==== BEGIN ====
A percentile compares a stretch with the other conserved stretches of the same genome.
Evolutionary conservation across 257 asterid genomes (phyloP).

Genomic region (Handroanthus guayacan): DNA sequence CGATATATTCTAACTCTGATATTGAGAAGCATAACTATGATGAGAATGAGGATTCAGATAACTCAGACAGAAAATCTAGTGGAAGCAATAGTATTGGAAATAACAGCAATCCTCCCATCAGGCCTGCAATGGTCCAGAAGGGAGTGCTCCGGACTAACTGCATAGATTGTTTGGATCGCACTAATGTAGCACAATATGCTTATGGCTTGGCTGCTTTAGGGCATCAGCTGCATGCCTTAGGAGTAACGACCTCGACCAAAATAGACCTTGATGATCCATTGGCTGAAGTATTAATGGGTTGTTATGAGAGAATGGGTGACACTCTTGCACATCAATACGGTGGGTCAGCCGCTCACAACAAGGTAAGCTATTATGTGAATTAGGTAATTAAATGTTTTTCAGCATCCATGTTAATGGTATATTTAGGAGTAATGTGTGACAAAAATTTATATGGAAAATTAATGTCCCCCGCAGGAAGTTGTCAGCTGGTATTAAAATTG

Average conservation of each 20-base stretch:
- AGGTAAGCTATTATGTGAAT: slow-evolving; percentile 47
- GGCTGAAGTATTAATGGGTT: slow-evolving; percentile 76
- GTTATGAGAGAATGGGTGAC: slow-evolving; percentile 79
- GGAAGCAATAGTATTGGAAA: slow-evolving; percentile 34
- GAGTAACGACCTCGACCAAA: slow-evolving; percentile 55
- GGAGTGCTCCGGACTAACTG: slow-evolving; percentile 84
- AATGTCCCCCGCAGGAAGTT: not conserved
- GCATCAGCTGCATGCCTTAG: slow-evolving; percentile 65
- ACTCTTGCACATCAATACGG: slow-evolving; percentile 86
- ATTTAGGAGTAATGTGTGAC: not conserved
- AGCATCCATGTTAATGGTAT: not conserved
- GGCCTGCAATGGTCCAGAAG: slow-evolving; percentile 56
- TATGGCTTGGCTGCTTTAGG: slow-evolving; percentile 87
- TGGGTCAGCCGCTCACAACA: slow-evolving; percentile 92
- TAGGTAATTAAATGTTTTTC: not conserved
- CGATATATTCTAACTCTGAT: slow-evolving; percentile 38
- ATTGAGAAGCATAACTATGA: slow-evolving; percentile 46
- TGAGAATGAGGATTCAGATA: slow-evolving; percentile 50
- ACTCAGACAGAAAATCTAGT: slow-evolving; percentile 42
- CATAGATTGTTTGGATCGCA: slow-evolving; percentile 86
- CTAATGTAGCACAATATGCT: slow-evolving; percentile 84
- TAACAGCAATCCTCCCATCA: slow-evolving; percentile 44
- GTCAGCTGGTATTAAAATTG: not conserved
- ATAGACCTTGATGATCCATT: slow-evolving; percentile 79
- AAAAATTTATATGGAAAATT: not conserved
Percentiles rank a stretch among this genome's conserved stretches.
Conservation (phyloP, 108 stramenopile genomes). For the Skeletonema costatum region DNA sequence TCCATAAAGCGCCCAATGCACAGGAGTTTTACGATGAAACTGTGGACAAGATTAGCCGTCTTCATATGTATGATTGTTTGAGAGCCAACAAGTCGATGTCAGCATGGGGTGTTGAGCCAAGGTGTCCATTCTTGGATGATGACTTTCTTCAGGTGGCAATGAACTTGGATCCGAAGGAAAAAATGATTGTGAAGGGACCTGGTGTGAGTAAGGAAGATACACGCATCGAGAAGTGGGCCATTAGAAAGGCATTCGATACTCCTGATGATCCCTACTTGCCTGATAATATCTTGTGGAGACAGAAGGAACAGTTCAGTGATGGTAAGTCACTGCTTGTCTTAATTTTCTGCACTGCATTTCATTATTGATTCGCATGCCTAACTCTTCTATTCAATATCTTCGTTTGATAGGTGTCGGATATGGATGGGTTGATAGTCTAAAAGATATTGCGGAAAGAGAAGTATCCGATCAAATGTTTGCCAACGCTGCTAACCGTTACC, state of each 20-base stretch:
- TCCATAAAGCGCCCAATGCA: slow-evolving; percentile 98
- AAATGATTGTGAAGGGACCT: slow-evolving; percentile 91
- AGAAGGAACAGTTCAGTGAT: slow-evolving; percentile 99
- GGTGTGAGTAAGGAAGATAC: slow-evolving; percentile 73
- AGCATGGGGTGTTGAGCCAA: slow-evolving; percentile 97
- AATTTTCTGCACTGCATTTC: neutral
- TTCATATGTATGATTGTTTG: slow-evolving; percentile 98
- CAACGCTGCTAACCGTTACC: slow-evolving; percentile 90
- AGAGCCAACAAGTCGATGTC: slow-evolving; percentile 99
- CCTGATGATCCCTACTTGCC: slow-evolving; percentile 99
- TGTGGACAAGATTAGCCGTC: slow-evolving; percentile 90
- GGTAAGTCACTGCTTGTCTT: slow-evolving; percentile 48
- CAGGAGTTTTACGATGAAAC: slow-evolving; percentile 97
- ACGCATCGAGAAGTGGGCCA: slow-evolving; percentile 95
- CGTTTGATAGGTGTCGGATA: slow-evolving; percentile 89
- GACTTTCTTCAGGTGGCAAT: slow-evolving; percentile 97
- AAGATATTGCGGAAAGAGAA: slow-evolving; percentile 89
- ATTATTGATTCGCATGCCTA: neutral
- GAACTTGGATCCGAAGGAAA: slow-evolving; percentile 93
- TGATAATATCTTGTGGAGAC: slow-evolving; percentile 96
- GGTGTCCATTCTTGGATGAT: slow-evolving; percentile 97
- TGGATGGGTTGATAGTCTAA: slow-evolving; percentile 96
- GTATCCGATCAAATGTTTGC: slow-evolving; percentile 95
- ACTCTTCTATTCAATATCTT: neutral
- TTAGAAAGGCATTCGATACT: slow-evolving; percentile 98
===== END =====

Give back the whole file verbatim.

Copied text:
A percentile compares a stretch with the other conserved stretches of the same genome.
Evolutionary conservation across 257 asterid genomes (phyloP).

Genomic region (Handroanthus guayacan): DNA sequence CGATATATTCTAACTCTGATATTGAGAAGCATAACTATGATGAGAATGAGGATTCAGATAACTCAGACAGAAAATCTAGTGGAAGCAATAGTATTGGAAATAACAGCAATCCTCCCATCAGGCCTGCAATGGTCCAGAAGGGAGTGCTCCGGACTAACTGCATAGATTGTTTGGATCGCACTAATGTAGCACAATATGCTTATGGCTTGGCTGCTTTAGGGCATCAGCTGCATGCCTTAGGAGTAACGACCTCGACCAAAATAGACCTTGATGATCCATTGGCTGAAGTATTAATGGGTTGTTATGAGAGAATGGGTGACACTCTTGCACATCAATACGGTGGGTCAGCCGCTCACAACAAGGTAAGCTATTATGTGAATTAGGTAATTAAATGTTTTTCAGCATCCATGTTAATGGTATATTTAGGAGTAATGTGTGACAAAAATTTATATGGAAAATTAATGTCCCCCGCAGGAAGTTGTCAGCTGGTATTAAAATTG

Average conservation of each 20-base stretch:
- AGGTAAGCTATTATGTGAAT: slow-evolving; percentile 47
- GGCTGAAGTATTAATGGGTT: slow-evolving; percentile 76
- GTTATGAGAGAATGGGTGAC: slow-evolving; percentile 79
- GGAAGCAATAGTATTGGAAA: slow-evolving; percentile 34
- GAGTAACGACCTCGACCAAA: slow-evolving; percentile 55
- GGAGTGCTCCGGACTAACTG: slow-evolving; percentile 84
- AATGTCCCCCGCAGGAAGTT: not conserved
- GCATCAGCTGCATGCCTTAG: slow-evolving; percentile 65
- ACTCTTGCACATCAATACGG: slow-evolving; percentile 86
- ATTTAGGAGTAATGTGTGAC: not conserved
- AGCATCCATGTTAATGGTAT: not conserved
- GGCCTGCAATGGTCCAGAAG: slow-evolving; percentile 56
- TATGGCTTGGCTGCTTTAGG: slow-evolving; percentile 87
- TGGGTCAGCCGCTCACAACA: slow-evolving; percentile 92
- TAGGTAATTAAATGTTTTTC: not conserved
- CGATATATTCTAACTCTGAT: slow-evolving; percentile 38
- ATTGAGAAGCATAACTATGA: slow-evolving; percentile 46
- TGAGAATGAGGATTCAGATA: slow-evolving; percentile 50
- ACTCAGACAGAAAATCTAGT: slow-evolving; percentile 42
- CATAGATTGTTTGGATCGCA: slow-evolving; percentile 86
- CTAATGTAGCACAATATGCT: slow-evolving; percentile 84
- TAACAGCAATCCTCCCATCA: slow-evolving; percentile 44
- GTCAGCTGGTATTAAAATTG: not conserved
- ATAGACCTTGATGATCCATT: slow-evolving; percentile 79
- AAAAATTTATATGGAAAATT: not conserved
Percentiles rank a stretch among this genome's conserved stretches.
Conservation (phyloP, 108 stramenopile genomes). For the Skeletonema costatum region DNA sequence TCCATAAAGCGCCCAATGCACAGGAGTTTTACGATGAAACTGTGGACAAGATTAGCCGTCTTCATATGTATGATTGTTTGAGAGCCAACAAGTCGATGTCAGCATGGGGTGTTGAGCCAAGGTGTCCATTCTTGGATGATGACTTTCTTCAGGTGGCAATGAACTTGGATCCGAAGGAAAAAATGATTGTGAAGGGACCTGGTGTGAGTAAGGAAGATACACGCATCGAGAAGTGGGCCATTAGAAAGGCATTCGATACTCCTGATGATCCCTACTTGCCTGATAATATCTTGTGGAGACAGAAGGAACAGTTCAGTGATGGTAAGTCACTGCTTGTCTTAATTTTCTGCACTGCATTTCATTATTGATTCGCATGCCTAACTCTTCTATTCAATATCTTCGTTTGATAGGTGTCGGATATGGATGGGTTGATAGTCTAAAAGATATTGCGGAAAGAGAAGTATCCGATCAAATGTTTGCCAACGCTGCTAACCGTTACC, state of each 20-base stretch:
- TCCATAAAGCGCCCAATGCA: slow-evolving; percentile 98
- AAATGATTGTGAAGGGACCT: slow-evolving; percentile 91
- AGAAGGAACAGTTCAGTGAT: slow-evolving; percentile 99
- GGTGTGAGTAAGGAAGATAC: slow-evolving; percentile 73
- AGCATGGGGTGTTGAGCCAA: slow-evolving; percentile 97
- AATTTTCTGCACTGCATTTC: neutral
- TTCATATGTATGATTGTTTG: slow-evolving; percentile 98
- CAACGCTGCTAACCGTTACC: slow-evolving; percentile 90
- AGAGCCAACAAGTCGATGTC: slow-evolving; percentile 99
- CCTGATGATCCCTACTTGCC: slow-evolving; percentile 99
- TGTGGACAAGATTAGCCGTC: slow-evolving; percentile 90
- GGTAAGTCACTGCTTGTCTT: slow-evolving; percentile 48
- CAGGAGTTTTACGATGAAAC: slow-evolving; percentile 97
- ACGCATCGAGAAGTGGGCCA: slow-evolving; percentile 95
- CGTTTGATAGGTGTCGGATA: slow-evolving; percentile 89
- GACTTTCTTCAGGTGGCAAT: slow-evolving; percentile 97
- AAGATATTGCGGAAAGAGAA: slow-evolving; percentile 89
- ATTATTGATTCGCATGCCTA: neutral
- GAACTTGGATCCGAAGGAAA: slow-evolving; percentile 93
- TGATAATATCTTGTGGAGAC: slow-evolving; percentile 96
- GGTGTCCATTCTTGGATGAT: slow-evolving; percentile 97
- TGGATGGGTTGATAGTCTAA: slow-evolving; percentile 96
- GTATCCGATCAAATGTTTGC: slow-evolving; percentile 95
- ACTCTTCTATTCAATATCTT: neutral
- TTAGAAAGGCATTCGATACT: slow-evolving; percentile 98